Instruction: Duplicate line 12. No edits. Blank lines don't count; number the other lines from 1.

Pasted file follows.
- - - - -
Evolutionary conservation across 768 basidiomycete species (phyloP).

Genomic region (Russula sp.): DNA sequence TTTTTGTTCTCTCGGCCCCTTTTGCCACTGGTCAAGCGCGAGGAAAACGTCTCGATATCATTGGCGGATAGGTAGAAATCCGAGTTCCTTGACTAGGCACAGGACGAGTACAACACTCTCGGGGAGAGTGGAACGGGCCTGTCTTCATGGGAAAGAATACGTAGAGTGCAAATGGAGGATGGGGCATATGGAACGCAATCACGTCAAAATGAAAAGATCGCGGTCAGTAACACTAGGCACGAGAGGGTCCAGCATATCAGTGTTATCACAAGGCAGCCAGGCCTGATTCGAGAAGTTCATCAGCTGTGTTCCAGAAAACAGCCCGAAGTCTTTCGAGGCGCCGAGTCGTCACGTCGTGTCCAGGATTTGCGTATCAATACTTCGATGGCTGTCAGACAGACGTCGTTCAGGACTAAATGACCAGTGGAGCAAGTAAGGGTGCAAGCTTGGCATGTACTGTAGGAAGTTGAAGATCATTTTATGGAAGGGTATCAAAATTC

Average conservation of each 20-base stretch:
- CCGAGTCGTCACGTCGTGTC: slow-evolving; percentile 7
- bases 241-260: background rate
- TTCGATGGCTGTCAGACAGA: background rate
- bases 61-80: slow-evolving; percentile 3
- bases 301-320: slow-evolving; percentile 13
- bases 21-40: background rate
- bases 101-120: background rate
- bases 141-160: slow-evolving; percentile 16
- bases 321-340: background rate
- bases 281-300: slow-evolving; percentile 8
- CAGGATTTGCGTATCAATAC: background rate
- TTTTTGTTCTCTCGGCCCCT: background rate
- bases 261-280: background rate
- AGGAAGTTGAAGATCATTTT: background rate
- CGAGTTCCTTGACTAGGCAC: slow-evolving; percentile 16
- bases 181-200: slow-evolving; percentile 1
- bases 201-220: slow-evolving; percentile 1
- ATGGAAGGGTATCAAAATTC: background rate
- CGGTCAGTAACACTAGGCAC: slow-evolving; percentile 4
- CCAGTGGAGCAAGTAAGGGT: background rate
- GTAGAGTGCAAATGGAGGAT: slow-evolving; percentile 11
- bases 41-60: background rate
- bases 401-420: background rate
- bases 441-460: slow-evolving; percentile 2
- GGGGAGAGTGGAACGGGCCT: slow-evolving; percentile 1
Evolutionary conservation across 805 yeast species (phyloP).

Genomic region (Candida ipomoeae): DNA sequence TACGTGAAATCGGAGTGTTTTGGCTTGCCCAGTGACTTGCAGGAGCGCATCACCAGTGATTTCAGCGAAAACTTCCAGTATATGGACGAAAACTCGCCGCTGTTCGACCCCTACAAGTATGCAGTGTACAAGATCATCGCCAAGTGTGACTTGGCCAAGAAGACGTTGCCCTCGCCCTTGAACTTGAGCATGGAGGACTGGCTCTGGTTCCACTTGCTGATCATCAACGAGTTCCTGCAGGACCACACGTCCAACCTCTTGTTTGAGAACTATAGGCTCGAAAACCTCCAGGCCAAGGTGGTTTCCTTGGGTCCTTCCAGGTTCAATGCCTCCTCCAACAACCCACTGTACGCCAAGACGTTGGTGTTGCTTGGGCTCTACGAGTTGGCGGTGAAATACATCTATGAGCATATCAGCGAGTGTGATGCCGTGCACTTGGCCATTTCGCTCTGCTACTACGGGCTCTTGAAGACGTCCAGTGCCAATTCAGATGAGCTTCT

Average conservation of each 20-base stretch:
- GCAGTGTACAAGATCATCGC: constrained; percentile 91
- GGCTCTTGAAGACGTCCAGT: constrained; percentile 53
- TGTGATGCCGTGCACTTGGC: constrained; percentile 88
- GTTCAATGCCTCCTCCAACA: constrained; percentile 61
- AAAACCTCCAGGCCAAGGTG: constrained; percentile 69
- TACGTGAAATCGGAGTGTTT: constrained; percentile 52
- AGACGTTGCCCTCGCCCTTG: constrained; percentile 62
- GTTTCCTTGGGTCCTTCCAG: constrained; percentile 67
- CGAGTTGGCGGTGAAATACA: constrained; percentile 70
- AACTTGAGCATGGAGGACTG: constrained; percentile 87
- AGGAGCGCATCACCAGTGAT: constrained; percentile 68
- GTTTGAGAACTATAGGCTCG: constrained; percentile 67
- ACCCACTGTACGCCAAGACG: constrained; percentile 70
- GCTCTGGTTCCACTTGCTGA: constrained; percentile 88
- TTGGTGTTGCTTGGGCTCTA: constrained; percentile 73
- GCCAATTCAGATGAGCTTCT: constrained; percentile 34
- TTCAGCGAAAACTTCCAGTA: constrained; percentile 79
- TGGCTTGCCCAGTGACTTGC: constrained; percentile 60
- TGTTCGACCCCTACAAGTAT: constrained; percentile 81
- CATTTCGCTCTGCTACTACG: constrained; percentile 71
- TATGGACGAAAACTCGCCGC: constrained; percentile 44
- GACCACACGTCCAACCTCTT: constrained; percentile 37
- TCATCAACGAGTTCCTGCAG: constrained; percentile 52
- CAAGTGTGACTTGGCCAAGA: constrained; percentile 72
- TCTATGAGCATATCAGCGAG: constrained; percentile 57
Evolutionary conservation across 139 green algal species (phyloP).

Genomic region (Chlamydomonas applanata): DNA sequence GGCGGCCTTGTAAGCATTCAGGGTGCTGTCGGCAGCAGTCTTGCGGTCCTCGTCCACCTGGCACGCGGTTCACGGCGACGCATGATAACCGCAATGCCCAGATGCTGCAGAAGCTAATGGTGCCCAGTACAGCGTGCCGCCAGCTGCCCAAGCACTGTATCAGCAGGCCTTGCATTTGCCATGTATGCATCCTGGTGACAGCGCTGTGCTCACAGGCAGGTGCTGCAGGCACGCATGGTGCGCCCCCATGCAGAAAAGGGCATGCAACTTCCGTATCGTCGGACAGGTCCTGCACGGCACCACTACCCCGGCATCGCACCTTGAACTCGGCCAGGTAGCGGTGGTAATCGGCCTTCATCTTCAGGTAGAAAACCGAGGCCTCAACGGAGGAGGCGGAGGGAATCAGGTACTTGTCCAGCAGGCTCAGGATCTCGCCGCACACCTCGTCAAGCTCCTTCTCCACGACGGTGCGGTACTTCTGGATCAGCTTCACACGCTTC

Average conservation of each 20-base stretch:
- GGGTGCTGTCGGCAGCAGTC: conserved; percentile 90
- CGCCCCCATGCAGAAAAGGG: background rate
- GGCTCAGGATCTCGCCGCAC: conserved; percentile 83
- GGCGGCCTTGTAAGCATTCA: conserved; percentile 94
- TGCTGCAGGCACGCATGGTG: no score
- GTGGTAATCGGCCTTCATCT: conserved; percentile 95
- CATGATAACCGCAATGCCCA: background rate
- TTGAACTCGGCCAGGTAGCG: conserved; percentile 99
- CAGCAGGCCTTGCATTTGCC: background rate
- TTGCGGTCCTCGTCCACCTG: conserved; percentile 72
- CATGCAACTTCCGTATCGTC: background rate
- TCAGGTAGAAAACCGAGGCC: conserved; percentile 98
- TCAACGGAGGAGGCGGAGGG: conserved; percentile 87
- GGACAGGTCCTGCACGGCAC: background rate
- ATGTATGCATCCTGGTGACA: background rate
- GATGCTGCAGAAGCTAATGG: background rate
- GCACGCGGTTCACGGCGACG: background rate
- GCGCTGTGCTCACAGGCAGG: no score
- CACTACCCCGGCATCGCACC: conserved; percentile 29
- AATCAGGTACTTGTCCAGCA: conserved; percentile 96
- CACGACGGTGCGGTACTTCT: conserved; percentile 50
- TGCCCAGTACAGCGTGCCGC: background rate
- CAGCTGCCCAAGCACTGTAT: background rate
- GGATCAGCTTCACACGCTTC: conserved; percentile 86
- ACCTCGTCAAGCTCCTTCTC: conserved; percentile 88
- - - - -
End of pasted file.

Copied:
- bases 321-340: background rate